In a world that tries to deny her because she is a woman, tries to kill her because she is a Jew, Lise Meitner rises above it all to discover nuclear fission and spark the race for the atomic bomb.
But, with the world now at her feet and a Nobel Prize almost in her grasp, her betrayal by the man she trusts the most may prove the hardest test of all.
Lise Meitner: a physicist who never lost her humanity by Tom Weston
So says the headstone at her grave in Bramley, England. It seems an odd, sleepy, backwater sort of place for her to be buried. She was born in a Vienna of imperial pomp and circumstance. She spent thirty years in Berlin. She moved with the rich and famous and powerful: President Truman, Eleanor Roosevelt, Albert Einstein and Max Planck, to name a few. She made the discovery that would hurl us into the nuclear age. For an all too brief moment, she was the most famous woman in the world. And yet, the rest (as Hamlet said) is silence.
The inscription on the headstone was chosen by her nephew, Otto Robert Frisch. Along with her good friend, Niels Bohr, Frisch spent many years trying to wrong the rights that were done to Lise during her life, to get the world to recognize and honour her scientific achievements; and while she is still far from being a household name, it is thanks to them, and to the determination of biographers as Ruth Lewin Sime and Patricia Rife, that the world has not entirely heard the last of Lise Meinter.
The clue as to why I picked up the story is to be found in the headstone. No, it isn’t the physics. For, as much as I like science, the scribbling of mathematical equations on blackboards and the clicking of Geiger-counters does not make for riveting story-telling. What drew me to the Lise Meitner story is the humanity.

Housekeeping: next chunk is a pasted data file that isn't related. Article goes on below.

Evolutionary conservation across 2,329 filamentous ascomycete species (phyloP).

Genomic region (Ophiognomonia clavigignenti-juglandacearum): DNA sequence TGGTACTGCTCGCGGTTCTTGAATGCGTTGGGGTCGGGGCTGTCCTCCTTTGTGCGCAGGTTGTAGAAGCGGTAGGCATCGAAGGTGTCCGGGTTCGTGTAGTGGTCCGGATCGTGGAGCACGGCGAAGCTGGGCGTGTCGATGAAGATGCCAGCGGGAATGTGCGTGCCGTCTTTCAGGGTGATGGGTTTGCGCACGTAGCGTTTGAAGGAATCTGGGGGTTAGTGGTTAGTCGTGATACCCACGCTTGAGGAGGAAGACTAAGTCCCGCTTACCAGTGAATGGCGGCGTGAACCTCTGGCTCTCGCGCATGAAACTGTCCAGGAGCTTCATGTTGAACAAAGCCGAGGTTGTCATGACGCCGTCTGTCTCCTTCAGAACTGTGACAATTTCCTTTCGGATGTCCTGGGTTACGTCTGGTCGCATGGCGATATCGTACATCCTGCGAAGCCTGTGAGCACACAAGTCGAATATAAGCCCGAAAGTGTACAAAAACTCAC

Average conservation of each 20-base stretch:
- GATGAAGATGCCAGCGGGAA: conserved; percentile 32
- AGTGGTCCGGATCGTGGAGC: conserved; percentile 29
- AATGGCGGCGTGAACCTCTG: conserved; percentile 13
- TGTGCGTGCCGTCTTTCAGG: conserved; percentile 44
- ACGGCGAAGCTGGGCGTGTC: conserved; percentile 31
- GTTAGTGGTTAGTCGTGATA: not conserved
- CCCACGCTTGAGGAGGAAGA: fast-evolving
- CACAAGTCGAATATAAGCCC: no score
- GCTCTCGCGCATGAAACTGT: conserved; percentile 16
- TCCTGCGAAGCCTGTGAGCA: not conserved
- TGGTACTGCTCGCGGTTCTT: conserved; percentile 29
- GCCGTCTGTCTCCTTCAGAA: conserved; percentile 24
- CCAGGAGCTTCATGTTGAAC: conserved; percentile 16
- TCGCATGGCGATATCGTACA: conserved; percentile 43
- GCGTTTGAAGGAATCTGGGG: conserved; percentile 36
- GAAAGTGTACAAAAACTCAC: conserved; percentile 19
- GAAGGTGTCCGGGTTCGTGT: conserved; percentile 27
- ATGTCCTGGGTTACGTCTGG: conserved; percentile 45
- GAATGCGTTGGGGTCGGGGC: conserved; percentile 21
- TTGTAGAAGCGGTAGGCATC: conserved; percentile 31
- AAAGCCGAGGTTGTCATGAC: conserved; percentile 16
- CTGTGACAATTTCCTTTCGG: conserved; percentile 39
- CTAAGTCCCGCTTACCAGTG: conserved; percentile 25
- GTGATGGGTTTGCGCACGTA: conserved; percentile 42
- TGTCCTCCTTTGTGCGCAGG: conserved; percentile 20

Imagine if you would a story of greed and betrayal, intrigue and danger, war and destruction, the slaughter of the innocents on a biblical scale and the collapse of empire. And imagine at the centre of it all one little woman, brilliant but shy, victimized but resolute, and ultimately vindicated. What a story that would make! Well, you don’t have to imagine it, because that is the Lise Meitner story. And I didn’t have to invent any of it – it’s all true.
Lise shunned the spotlight; she would probably have disapproved of my version of her story, dismissed it as too gaudy, but I think her story is now much more important to the rest of us than it is to her. The world’s powers may have been content to let Lise rest in silence in the village of Bramley, but humanity is such a scarce resource that we cannot afford to lose any examples of it. If humanity is to flourish, Lise’s story and others like it need to be told, repeated often, and kept in our hearts and minds.
My version of the Lise Meitner story is called fission. I feel so strongly that this story needs to be told and shared that I have made a serialized version of fission available on-line for people to read, free of charge. Obviously as a writer, I want my story to be read by as many people as possible, but more important is to get as many people as possible to know the name, Lise Meitner.
Tom Weston’s work includes the fantasy based Alex and Jackie books, First Night and The Elf of Luxembourg. His latest project is fission, a novel based on the true life story of scientist, Lise Meitner. Prior to its scheduled paper publication in 2011, fission is being serialized online for Tom’s fans. To find out more about Tom and his work, or to read fission, please visit http://tom-weston.com/ or http://www.facebook.com/tom.weston.readers.
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